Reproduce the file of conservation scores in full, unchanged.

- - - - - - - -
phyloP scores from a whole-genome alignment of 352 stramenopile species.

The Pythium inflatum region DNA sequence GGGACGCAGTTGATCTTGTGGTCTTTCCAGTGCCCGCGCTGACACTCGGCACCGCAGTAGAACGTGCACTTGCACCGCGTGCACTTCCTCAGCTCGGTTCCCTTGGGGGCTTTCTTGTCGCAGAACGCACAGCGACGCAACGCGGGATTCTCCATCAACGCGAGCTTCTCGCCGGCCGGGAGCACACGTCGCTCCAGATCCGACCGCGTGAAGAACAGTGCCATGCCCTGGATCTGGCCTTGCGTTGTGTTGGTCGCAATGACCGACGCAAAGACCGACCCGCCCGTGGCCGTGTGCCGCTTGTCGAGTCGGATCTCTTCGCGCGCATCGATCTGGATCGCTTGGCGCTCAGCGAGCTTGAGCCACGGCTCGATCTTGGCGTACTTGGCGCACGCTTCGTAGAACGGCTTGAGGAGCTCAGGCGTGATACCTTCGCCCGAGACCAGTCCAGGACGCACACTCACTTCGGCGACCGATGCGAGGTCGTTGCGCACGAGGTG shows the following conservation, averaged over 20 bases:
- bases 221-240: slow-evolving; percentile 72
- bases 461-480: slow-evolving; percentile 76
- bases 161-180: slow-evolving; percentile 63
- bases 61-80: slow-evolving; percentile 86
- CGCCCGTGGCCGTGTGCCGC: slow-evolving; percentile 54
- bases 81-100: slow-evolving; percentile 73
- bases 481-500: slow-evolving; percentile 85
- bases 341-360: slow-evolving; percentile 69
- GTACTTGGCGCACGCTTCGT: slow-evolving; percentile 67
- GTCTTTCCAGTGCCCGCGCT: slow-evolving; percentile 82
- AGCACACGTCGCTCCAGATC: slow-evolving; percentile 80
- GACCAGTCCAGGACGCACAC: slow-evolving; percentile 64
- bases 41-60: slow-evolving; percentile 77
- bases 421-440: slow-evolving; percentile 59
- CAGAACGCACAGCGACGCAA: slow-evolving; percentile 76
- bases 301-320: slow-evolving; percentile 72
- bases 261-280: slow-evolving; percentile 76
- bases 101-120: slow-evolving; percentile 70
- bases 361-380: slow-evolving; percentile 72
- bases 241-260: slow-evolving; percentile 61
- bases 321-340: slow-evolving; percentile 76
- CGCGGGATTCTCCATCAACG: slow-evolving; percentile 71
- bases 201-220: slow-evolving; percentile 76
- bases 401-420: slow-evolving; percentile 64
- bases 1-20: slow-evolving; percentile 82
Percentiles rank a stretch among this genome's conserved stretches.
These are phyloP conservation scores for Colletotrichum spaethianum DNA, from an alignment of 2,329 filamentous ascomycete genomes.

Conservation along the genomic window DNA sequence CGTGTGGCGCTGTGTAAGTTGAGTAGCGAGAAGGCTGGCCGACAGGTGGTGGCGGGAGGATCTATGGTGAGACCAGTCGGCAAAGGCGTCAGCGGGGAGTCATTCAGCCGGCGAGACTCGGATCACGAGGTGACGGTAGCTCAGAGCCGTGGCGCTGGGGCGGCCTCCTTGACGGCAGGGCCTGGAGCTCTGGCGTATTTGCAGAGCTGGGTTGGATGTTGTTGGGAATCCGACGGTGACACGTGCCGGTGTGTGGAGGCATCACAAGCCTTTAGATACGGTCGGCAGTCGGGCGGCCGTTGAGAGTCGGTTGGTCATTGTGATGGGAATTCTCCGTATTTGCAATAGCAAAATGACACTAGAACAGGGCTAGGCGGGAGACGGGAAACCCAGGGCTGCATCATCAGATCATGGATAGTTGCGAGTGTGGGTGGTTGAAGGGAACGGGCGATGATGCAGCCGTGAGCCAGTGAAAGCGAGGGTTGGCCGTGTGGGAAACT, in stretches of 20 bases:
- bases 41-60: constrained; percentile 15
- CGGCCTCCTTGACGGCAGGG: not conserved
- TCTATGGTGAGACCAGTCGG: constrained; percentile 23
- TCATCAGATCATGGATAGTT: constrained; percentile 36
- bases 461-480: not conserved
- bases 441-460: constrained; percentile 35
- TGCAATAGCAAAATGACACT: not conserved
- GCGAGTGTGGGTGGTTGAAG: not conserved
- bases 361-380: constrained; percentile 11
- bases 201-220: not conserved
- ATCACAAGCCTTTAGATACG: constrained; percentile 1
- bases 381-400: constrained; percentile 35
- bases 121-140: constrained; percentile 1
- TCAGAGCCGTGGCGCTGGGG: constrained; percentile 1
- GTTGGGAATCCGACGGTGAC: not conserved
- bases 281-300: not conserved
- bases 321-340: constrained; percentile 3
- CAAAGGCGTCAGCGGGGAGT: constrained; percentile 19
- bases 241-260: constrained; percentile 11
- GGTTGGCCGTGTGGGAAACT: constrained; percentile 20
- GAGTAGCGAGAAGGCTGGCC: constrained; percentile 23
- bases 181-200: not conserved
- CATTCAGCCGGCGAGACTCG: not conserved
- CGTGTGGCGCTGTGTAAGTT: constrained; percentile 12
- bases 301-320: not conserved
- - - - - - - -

phyloP scores from a whole-genome alignment of 352 stramenopile species.

The Pythium inflatum region DNA sequence GGGACGCAGTTGATCTTGTGGTCTTTCCAGTGCCCGCGCTGACACTCGGCACCGCAGTAGAACGTGCACTTGCACCGCGTGCACTTCCTCAGCTCGGTTCCCTTGGGGGCTTTCTTGTCGCAGAACGCACAGCGACGCAACGCGGGATTCTCCATCAACGCGAGCTTCTCGCCGGCCGGGAGCACACGTCGCTCCAGATCCGACCGCGTGAAGAACAGTGCCATGCCCTGGATCTGGCCTTGCGTTGTGTTGGTCGCAATGACCGACGCAAAGACCGACCCGCCCGTGGCCGTGTGCCGCTTGTCGAGTCGGATCTCTTCGCGCGCATCGATCTGGATCGCTTGGCGCTCAGCGAGCTTGAGCCACGGCTCGATCTTGGCGTACTTGGCGCACGCTTCGTAGAACGGCTTGAGGAGCTCAGGCGTGATACCTTCGCCCGAGACCAGTCCAGGACGCACACTCACTTCGGCGACCGATGCGAGGTCGTTGCGCACGAGGTG shows the following conservation, averaged over 20 bases:
- bases 221-240: slow-evolving; percentile 72
- bases 461-480: slow-evolving; percentile 76
- bases 161-180: slow-evolving; percentile 63
- bases 61-80: slow-evolving; percentile 86
- CGCCCGTGGCCGTGTGCCGC: slow-evolving; percentile 54
- bases 81-100: slow-evolving; percentile 73
- bases 481-500: slow-evolving; percentile 85
- bases 341-360: slow-evolving; percentile 69
- GTACTTGGCGCACGCTTCGT: slow-evolving; percentile 67
- GTCTTTCCAGTGCCCGCGCT: slow-evolving; percentile 82
- AGCACACGTCGCTCCAGATC: slow-evolving; percentile 80
- GACCAGTCCAGGACGCACAC: slow-evolving; percentile 64
- bases 41-60: slow-evolving; percentile 77
- bases 421-440: slow-evolving; percentile 59
- CAGAACGCACAGCGACGCAA: slow-evolving; percentile 76
- bases 301-320: slow-evolving; percentile 72
- bases 261-280: slow-evolving; percentile 76
- bases 101-120: slow-evolving; percentile 70
- bases 361-380: slow-evolving; percentile 72
- bases 241-260: slow-evolving; percentile 61
- bases 321-340: slow-evolving; percentile 76
- CGCGGGATTCTCCATCAACG: slow-evolving; percentile 71
- bases 201-220: slow-evolving; percentile 76
- bases 401-420: slow-evolving; percentile 64
- bases 1-20: slow-evolving; percentile 82
Percentiles rank a stretch among this genome's conserved stretches.
These are phyloP conservation scores for Colletotrichum spaethianum DNA, from an alignment of 2,329 filamentous ascomycete genomes.

Conservation along the genomic window DNA sequence CGTGTGGCGCTGTGTAAGTTGAGTAGCGAGAAGGCTGGCCGACAGGTGGTGGCGGGAGGATCTATGGTGAGACCAGTCGGCAAAGGCGTCAGCGGGGAGTCATTCAGCCGGCGAGACTCGGATCACGAGGTGACGGTAGCTCAGAGCCGTGGCGCTGGGGCGGCCTCCTTGACGGCAGGGCCTGGAGCTCTGGCGTATTTGCAGAGCTGGGTTGGATGTTGTTGGGAATCCGACGGTGACACGTGCCGGTGTGTGGAGGCATCACAAGCCTTTAGATACGGTCGGCAGTCGGGCGGCCGTTGAGAGTCGGTTGGTCATTGTGATGGGAATTCTCCGTATTTGCAATAGCAAAATGACACTAGAACAGGGCTAGGCGGGAGACGGGAAACCCAGGGCTGCATCATCAGATCATGGATAGTTGCGAGTGTGGGTGGTTGAAGGGAACGGGCGATGATGCAGCCGTGAGCCAGTGAAAGCGAGGGTTGGCCGTGTGGGAAACT, in stretches of 20 bases:
- bases 41-60: constrained; percentile 15
- CGGCCTCCTTGACGGCAGGG: not conserved
- TCTATGGTGAGACCAGTCGG: constrained; percentile 23
- TCATCAGATCATGGATAGTT: constrained; percentile 36
- bases 461-480: not conserved
- bases 441-460: constrained; percentile 35
- TGCAATAGCAAAATGACACT: not conserved
- GCGAGTGTGGGTGGTTGAAG: not conserved
- bases 361-380: constrained; percentile 11
- bases 201-220: not conserved
- ATCACAAGCCTTTAGATACG: constrained; percentile 1
- bases 381-400: constrained; percentile 35
- bases 121-140: constrained; percentile 1
- TCAGAGCCGTGGCGCTGGGG: constrained; percentile 1
- GTTGGGAATCCGACGGTGAC: not conserved
- bases 281-300: not conserved
- bases 321-340: constrained; percentile 3
- CAAAGGCGTCAGCGGGGAGT: constrained; percentile 19
- bases 241-260: constrained; percentile 11
- GGTTGGCCGTGTGGGAAACT: constrained; percentile 20
- GAGTAGCGAGAAGGCTGGCC: constrained; percentile 23
- bases 181-200: not conserved
- CATTCAGCCGGCGAGACTCG: not conserved
- CGTGTGGCGCTGTGTAAGTT: constrained; percentile 12
- bases 301-320: not conserved